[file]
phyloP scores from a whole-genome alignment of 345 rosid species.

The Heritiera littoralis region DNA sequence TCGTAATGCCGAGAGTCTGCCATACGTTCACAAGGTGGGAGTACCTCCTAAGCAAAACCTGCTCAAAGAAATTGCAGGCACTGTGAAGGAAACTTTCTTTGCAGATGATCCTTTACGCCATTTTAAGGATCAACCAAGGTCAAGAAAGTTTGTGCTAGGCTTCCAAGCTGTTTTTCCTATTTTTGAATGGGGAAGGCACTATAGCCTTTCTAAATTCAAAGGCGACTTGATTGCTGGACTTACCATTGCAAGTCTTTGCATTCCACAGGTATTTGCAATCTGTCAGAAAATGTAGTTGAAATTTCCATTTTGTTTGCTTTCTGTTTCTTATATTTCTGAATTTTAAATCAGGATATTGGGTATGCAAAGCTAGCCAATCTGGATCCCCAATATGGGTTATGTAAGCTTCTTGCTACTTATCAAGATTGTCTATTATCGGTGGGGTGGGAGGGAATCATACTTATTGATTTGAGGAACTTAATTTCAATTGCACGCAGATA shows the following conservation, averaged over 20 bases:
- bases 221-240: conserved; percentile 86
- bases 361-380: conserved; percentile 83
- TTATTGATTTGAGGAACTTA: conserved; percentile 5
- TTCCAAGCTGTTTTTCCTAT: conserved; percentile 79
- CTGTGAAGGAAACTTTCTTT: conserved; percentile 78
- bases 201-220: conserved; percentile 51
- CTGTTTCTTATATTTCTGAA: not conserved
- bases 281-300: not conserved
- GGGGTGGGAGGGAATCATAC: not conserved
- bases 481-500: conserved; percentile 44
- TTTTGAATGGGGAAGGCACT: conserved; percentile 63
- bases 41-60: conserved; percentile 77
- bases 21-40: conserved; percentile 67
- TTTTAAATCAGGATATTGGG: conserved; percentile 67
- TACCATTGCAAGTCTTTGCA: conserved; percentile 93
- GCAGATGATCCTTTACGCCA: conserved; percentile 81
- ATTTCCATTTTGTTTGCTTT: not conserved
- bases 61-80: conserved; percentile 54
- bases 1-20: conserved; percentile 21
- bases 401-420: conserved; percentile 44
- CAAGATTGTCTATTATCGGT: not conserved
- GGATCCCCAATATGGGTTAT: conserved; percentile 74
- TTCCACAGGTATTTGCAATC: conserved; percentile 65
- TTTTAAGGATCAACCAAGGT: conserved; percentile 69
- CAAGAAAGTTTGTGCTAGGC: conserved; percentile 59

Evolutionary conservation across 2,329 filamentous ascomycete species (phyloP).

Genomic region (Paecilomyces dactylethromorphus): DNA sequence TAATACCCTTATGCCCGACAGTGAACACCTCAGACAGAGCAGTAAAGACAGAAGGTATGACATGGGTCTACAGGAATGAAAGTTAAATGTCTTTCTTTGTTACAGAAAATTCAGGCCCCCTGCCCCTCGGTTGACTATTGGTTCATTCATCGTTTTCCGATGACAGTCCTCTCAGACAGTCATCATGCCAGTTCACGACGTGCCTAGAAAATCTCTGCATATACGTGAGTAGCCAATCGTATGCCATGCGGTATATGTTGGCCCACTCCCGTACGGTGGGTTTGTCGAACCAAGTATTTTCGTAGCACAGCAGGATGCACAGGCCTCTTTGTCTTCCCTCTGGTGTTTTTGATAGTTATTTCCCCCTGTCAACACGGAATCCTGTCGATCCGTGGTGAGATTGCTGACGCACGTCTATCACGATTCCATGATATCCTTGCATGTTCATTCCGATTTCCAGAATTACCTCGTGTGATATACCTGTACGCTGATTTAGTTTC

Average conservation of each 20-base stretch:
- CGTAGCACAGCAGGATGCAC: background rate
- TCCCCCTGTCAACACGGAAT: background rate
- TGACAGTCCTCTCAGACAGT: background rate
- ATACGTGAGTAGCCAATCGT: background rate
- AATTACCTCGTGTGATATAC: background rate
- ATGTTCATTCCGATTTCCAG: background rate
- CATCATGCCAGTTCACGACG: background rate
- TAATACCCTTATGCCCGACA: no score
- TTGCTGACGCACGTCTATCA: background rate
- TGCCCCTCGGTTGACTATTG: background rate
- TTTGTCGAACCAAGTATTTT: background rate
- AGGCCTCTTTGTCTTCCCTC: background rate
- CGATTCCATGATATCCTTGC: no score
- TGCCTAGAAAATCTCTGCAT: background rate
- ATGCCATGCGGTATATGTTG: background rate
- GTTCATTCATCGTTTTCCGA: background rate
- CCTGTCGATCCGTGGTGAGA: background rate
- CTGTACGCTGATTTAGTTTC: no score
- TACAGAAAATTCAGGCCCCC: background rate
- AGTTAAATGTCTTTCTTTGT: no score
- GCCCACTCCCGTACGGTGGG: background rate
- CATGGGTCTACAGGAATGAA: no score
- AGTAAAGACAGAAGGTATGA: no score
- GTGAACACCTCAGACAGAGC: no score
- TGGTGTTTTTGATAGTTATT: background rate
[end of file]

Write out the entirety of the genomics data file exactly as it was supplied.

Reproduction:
phyloP scores from a whole-genome alignment of 345 rosid species.

The Heritiera littoralis region DNA sequence TCGTAATGCCGAGAGTCTGCCATACGTTCACAAGGTGGGAGTACCTCCTAAGCAAAACCTGCTCAAAGAAATTGCAGGCACTGTGAAGGAAACTTTCTTTGCAGATGATCCTTTACGCCATTTTAAGGATCAACCAAGGTCAAGAAAGTTTGTGCTAGGCTTCCAAGCTGTTTTTCCTATTTTTGAATGGGGAAGGCACTATAGCCTTTCTAAATTCAAAGGCGACTTGATTGCTGGACTTACCATTGCAAGTCTTTGCATTCCACAGGTATTTGCAATCTGTCAGAAAATGTAGTTGAAATTTCCATTTTGTTTGCTTTCTGTTTCTTATATTTCTGAATTTTAAATCAGGATATTGGGTATGCAAAGCTAGCCAATCTGGATCCCCAATATGGGTTATGTAAGCTTCTTGCTACTTATCAAGATTGTCTATTATCGGTGGGGTGGGAGGGAATCATACTTATTGATTTGAGGAACTTAATTTCAATTGCACGCAGATA shows the following conservation, averaged over 20 bases:
- bases 221-240: conserved; percentile 86
- bases 361-380: conserved; percentile 83
- TTATTGATTTGAGGAACTTA: conserved; percentile 5
- TTCCAAGCTGTTTTTCCTAT: conserved; percentile 79
- CTGTGAAGGAAACTTTCTTT: conserved; percentile 78
- bases 201-220: conserved; percentile 51
- CTGTTTCTTATATTTCTGAA: not conserved
- bases 281-300: not conserved
- GGGGTGGGAGGGAATCATAC: not conserved
- bases 481-500: conserved; percentile 44
- TTTTGAATGGGGAAGGCACT: conserved; percentile 63
- bases 41-60: conserved; percentile 77
- bases 21-40: conserved; percentile 67
- TTTTAAATCAGGATATTGGG: conserved; percentile 67
- TACCATTGCAAGTCTTTGCA: conserved; percentile 93
- GCAGATGATCCTTTACGCCA: conserved; percentile 81
- ATTTCCATTTTGTTTGCTTT: not conserved
- bases 61-80: conserved; percentile 54
- bases 1-20: conserved; percentile 21
- bases 401-420: conserved; percentile 44
- CAAGATTGTCTATTATCGGT: not conserved
- GGATCCCCAATATGGGTTAT: conserved; percentile 74
- TTCCACAGGTATTTGCAATC: conserved; percentile 65
- TTTTAAGGATCAACCAAGGT: conserved; percentile 69
- CAAGAAAGTTTGTGCTAGGC: conserved; percentile 59

Evolutionary conservation across 2,329 filamentous ascomycete species (phyloP).

Genomic region (Paecilomyces dactylethromorphus): DNA sequence TAATACCCTTATGCCCGACAGTGAACACCTCAGACAGAGCAGTAAAGACAGAAGGTATGACATGGGTCTACAGGAATGAAAGTTAAATGTCTTTCTTTGTTACAGAAAATTCAGGCCCCCTGCCCCTCGGTTGACTATTGGTTCATTCATCGTTTTCCGATGACAGTCCTCTCAGACAGTCATCATGCCAGTTCACGACGTGCCTAGAAAATCTCTGCATATACGTGAGTAGCCAATCGTATGCCATGCGGTATATGTTGGCCCACTCCCGTACGGTGGGTTTGTCGAACCAAGTATTTTCGTAGCACAGCAGGATGCACAGGCCTCTTTGTCTTCCCTCTGGTGTTTTTGATAGTTATTTCCCCCTGTCAACACGGAATCCTGTCGATCCGTGGTGAGATTGCTGACGCACGTCTATCACGATTCCATGATATCCTTGCATGTTCATTCCGATTTCCAGAATTACCTCGTGTGATATACCTGTACGCTGATTTAGTTTC

Average conservation of each 20-base stretch:
- CGTAGCACAGCAGGATGCAC: background rate
- TCCCCCTGTCAACACGGAAT: background rate
- TGACAGTCCTCTCAGACAGT: background rate
- ATACGTGAGTAGCCAATCGT: background rate
- AATTACCTCGTGTGATATAC: background rate
- ATGTTCATTCCGATTTCCAG: background rate
- CATCATGCCAGTTCACGACG: background rate
- TAATACCCTTATGCCCGACA: no score
- TTGCTGACGCACGTCTATCA: background rate
- TGCCCCTCGGTTGACTATTG: background rate
- TTTGTCGAACCAAGTATTTT: background rate
- AGGCCTCTTTGTCTTCCCTC: background rate
- CGATTCCATGATATCCTTGC: no score
- TGCCTAGAAAATCTCTGCAT: background rate
- ATGCCATGCGGTATATGTTG: background rate
- GTTCATTCATCGTTTTCCGA: background rate
- CCTGTCGATCCGTGGTGAGA: background rate
- CTGTACGCTGATTTAGTTTC: no score
- TACAGAAAATTCAGGCCCCC: background rate
- AGTTAAATGTCTTTCTTTGT: no score
- GCCCACTCCCGTACGGTGGG: background rate
- CATGGGTCTACAGGAATGAA: no score
- AGTAAAGACAGAAGGTATGA: no score
- GTGAACACCTCAGACAGAGC: no score
- TGGTGTTTTTGATAGTTATT: background rate